[ US /ˈfʊtmən/ ]
[ UK /fˈʊtmən/ ]
  1. a man employed as a servant in a large establishment (as a palace) to run errands and do chores
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How To Use footman In A Sentence

  • If you chance to take an elegant drive up the 'Fifth Avenue,' and meet a dashing equipage -- say with horses terribly caparisoned, a purloined crest on the carriage-door, a sallow-faced footman covered up in a green coat, all over big brass buttons, stuck up behind, and a whiskey-faced coachman half-asleep in a great hammercloth, be sure it belongs to some snob who has not a sentence of good English in his head. An Outcast or, Virtue and Faith
  • Coaches were not only expensive to purchase, but they were costly to maintain as they required a liveried servant to drive them and had a place for a footman.
  • They get emotional breakdowns, drug-running and terminal illnesses; we get the cast of Downton Abbey blushing over a footman buffing the wrong tureen. With The Big C, Nurse Jackie and Weeds, US TV has given us women who are more than just Mistresses
  • He carried a riding crop-a leather-wrapped handle on a sharp, hooked piece of steel that might have been called a footman's pick back in Argive. Bloodlines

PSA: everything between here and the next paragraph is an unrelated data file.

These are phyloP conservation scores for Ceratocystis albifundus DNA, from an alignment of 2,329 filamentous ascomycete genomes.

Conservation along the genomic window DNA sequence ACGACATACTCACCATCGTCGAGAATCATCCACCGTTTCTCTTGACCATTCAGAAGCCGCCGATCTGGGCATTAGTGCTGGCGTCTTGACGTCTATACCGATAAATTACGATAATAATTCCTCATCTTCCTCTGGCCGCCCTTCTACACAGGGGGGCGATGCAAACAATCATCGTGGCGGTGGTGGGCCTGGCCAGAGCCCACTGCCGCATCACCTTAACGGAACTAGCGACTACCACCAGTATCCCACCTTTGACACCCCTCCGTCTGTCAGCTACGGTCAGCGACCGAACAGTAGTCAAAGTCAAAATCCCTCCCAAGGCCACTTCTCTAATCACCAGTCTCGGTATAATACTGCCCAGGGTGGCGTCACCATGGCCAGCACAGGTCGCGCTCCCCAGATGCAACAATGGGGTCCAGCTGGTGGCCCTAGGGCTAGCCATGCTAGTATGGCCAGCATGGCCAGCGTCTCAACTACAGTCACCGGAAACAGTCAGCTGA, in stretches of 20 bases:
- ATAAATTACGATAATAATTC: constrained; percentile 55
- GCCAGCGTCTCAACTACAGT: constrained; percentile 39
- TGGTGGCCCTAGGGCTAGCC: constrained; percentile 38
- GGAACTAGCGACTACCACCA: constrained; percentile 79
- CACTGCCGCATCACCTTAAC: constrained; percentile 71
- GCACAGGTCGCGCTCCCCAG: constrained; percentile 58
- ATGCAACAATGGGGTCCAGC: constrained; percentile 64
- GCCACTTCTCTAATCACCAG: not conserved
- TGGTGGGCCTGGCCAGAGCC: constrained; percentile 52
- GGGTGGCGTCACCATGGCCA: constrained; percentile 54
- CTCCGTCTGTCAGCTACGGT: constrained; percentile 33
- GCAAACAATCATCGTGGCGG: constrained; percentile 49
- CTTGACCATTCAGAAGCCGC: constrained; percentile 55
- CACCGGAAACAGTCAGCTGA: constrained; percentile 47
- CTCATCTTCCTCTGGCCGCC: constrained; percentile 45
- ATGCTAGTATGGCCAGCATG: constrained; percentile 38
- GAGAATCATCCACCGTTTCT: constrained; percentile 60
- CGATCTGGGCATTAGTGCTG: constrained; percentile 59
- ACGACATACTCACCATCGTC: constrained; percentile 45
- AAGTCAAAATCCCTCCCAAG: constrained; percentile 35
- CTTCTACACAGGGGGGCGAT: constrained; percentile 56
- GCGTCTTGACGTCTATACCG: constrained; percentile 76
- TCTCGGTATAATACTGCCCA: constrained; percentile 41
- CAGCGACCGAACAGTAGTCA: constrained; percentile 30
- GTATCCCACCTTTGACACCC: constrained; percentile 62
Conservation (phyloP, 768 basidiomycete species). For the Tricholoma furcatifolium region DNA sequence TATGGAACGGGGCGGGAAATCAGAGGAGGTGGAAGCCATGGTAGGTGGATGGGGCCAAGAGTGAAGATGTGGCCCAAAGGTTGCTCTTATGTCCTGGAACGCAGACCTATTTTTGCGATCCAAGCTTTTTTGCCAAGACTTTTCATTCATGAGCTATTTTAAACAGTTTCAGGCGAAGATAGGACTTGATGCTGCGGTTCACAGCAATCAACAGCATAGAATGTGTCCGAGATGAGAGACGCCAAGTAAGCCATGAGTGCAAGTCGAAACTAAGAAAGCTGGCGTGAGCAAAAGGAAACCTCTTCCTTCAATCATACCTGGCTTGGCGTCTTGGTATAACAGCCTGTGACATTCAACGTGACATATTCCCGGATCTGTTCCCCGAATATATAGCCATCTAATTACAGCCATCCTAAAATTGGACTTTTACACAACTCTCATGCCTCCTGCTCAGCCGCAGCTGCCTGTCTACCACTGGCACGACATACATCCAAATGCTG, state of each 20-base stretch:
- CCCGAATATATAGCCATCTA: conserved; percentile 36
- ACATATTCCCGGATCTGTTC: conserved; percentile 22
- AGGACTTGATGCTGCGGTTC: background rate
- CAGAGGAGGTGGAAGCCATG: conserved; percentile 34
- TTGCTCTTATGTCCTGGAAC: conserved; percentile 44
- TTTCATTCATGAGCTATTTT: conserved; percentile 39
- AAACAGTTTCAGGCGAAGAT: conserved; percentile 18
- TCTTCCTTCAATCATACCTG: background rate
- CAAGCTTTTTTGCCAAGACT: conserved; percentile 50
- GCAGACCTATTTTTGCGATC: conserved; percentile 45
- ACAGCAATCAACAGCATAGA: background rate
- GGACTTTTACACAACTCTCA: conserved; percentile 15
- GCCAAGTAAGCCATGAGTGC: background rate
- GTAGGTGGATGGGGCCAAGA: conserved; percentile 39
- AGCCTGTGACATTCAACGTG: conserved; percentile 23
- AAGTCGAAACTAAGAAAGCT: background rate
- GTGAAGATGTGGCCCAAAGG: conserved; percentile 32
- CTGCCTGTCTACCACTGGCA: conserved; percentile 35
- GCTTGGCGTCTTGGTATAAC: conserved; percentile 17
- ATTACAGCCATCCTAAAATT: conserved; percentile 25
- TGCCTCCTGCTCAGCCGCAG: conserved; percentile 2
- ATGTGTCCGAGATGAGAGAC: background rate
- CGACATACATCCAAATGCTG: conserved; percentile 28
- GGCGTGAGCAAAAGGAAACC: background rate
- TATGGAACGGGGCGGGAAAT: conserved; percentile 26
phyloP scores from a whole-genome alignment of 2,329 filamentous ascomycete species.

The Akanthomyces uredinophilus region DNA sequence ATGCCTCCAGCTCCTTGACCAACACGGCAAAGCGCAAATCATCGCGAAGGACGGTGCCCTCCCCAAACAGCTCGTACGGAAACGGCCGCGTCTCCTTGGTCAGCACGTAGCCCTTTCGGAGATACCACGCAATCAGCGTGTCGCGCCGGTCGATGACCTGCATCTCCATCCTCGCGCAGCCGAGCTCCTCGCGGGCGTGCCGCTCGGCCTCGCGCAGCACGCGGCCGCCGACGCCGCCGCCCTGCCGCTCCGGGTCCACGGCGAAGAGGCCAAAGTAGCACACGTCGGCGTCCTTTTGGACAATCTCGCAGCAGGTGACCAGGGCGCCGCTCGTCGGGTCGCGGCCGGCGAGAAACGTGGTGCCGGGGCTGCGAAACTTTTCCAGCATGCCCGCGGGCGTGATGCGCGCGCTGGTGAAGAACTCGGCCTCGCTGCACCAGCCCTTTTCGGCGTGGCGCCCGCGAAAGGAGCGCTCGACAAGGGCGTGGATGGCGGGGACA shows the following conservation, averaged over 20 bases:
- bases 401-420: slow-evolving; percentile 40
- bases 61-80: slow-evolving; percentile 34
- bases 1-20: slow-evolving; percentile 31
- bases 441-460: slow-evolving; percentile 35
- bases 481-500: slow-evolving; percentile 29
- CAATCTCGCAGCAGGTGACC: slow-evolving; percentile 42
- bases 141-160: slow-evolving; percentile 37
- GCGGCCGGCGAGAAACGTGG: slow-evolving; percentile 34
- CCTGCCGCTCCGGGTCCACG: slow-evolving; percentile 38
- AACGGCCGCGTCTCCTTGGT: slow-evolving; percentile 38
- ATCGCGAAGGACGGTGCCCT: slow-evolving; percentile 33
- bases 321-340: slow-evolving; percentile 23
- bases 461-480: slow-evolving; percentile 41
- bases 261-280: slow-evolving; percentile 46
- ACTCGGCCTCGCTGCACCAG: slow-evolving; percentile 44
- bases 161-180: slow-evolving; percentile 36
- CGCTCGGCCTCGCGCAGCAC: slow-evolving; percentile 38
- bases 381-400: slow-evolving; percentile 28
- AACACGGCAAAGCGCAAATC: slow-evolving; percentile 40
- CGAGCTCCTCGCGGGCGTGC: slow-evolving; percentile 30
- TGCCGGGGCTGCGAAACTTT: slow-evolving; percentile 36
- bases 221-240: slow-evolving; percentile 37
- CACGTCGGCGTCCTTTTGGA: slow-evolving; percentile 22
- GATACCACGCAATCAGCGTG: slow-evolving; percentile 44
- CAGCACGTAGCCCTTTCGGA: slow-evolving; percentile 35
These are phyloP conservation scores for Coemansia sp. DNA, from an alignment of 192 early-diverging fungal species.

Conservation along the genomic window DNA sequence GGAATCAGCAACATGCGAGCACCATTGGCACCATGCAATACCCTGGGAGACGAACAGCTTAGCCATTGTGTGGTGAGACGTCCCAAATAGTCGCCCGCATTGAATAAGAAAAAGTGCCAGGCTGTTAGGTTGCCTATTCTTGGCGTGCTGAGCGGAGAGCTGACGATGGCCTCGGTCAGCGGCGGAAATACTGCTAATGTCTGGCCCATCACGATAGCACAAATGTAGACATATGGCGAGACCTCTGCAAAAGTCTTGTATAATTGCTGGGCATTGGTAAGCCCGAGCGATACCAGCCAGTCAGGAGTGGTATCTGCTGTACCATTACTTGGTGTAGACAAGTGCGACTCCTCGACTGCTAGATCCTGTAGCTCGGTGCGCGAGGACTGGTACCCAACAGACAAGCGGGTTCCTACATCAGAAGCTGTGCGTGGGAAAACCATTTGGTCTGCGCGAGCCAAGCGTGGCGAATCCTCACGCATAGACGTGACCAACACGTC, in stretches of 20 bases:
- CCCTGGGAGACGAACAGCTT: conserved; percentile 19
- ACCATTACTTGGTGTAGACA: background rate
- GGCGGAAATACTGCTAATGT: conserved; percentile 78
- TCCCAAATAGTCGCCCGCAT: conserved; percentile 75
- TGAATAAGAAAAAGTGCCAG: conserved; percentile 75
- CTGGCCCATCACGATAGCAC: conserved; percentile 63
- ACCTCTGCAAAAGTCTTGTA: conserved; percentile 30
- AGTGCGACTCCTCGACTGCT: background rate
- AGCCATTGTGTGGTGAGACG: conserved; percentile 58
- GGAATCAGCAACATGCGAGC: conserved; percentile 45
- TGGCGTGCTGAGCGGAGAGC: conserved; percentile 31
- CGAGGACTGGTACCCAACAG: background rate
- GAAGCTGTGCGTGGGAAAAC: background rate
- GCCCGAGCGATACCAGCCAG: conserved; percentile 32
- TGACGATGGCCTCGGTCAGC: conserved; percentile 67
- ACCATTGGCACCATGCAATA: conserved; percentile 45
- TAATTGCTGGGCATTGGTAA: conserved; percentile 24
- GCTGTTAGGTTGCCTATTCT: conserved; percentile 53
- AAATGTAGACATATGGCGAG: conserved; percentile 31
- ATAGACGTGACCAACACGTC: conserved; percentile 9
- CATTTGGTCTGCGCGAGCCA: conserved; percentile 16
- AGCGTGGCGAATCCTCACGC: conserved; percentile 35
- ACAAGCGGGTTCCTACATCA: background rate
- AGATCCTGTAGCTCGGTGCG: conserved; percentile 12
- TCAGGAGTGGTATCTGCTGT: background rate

• The footman went ahead against the hurricane.
  • What was more, my lord's coachman caught it up, and he called her countess, and he had a quarrel about it with the footman Kendall; and the day after a dreadful affair between them in the mews, home drives madam, and Kendall is to go up to her, and down the poor man comes, and not a word to be got out of him, but as if he had seen a ghost. Complete Project Gutenberg Works of George Meredith
  • There is a bienseance also with regard to people of the lowest degree: a gentleman observes it with his footman — even with the beggar in the street. Letters to his son on The Art of Becoming a Man of the World and a Gentleman
  • ‘My Lady,’ the footman said, giving Ky a much-needed hand down.
  • The coachman was fat and florid, the footman a particularly fine specimen of flunkeydom, and their faces, as the light of my lamps fell upon them -- they could not speak, for they were both gagged as well as bound -- were so convulsed with terror, that I could see they did not look upon me as a friend. The Motor Pirate
  • Luckily for him, this state of suspense was not long, for within half an hour of his leaving the breakfast-table, the footman knocked at his door — that footman with whom, at the beginning of his difficulties, he had made up his mind to dispense, but who had been kept on because of the Barchester prebend. Framley Parsonage
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